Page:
Jon Rauhouse (3 Albums, 6 Tracks)
Raised on Easter Island in the Southern Pacific, his destiny as the next tribal chief was derailed when he was struck on his ample head by an eleven-pound coconut. His three weeks of recovery were characterized by feverish rantings about Santo & Johnny and Speedy & Jimmy and cross-dressing. When fully recovered, Jon was uncontrollably lured to the rusty pedal steel guitar that laid for years in the hold of a World War II cargo plane that had crashed on the wrong side of the island many decades before. His playing was flawless; technically proficient, yet totally swashbuckling and swoony. The rest of the islanders quickly grew tired of his noodling and persistent good nature and threw him and his instrument into a hastily constructed out rigger canoe, and cast him from the island. Eventually, Jon found his way to the brown air that shrouds Phoenix and started his career as a stand in for Alice Cooper's snake.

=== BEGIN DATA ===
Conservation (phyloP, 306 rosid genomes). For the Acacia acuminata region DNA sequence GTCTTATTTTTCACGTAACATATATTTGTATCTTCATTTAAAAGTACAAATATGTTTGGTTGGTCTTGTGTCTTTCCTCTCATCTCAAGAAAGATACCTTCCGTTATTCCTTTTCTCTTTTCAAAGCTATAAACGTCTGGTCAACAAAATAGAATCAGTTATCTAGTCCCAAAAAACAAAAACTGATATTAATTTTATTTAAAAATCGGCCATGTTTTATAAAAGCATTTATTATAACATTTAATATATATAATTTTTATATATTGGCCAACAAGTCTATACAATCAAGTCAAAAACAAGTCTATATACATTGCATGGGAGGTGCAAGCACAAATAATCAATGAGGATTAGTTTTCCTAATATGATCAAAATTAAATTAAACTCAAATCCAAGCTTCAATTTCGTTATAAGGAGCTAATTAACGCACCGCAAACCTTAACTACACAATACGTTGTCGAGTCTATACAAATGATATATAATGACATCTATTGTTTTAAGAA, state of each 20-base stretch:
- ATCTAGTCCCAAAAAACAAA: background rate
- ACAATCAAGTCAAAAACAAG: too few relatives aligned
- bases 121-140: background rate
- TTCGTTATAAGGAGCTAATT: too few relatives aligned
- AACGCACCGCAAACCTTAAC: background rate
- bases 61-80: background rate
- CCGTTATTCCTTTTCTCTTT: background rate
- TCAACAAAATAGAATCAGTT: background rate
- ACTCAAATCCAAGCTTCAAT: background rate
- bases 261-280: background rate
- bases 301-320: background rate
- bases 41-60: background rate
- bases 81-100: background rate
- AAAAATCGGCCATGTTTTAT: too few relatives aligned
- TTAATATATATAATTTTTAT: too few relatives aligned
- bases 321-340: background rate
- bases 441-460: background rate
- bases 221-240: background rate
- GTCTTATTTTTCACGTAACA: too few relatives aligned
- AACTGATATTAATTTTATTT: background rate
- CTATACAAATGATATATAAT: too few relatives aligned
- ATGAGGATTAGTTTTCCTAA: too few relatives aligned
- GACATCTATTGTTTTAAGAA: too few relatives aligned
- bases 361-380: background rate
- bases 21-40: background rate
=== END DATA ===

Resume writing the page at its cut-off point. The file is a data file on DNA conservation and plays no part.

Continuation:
The 70's saw Jon being nominated for the Nobel Peace Prize in 1975. It was his soothing and tropical guitar wizardry that helped set an amicable tone during the negotiations between Henry Kissinger and Le Duc Tho to end the Vietnam War. Henry, being the 20th Century's biggest jackass refused, however, to share the award three ways. (Just one more reason to hate the man). His ego bruised, Jon spent the remainder of the decade defending his enthusiasm for the trend of "streaking."
The keepers at the Bloodshot asylum first noticed him playing with the Grievous Angels. A steel guitar player in a rock band?? Hell YES!!!! His hunched over demeanor and the madman gleam in his eye told us that we had found a kindred spirit.
Since then, Jon has lent his considerable talents to tours and recordings by Neko Case, Sally Timms, Kelly Hogan, Calexico, the Waco Brothers, and Giant Sand. Let’s not forget that the steel guitar and Hawaiian guitar are HARD to play, and he makes it look so easy.
He is also revered in Nottingham, England. Seriously.
(From Bloodshot Records, 5/27/09)
» READ MORE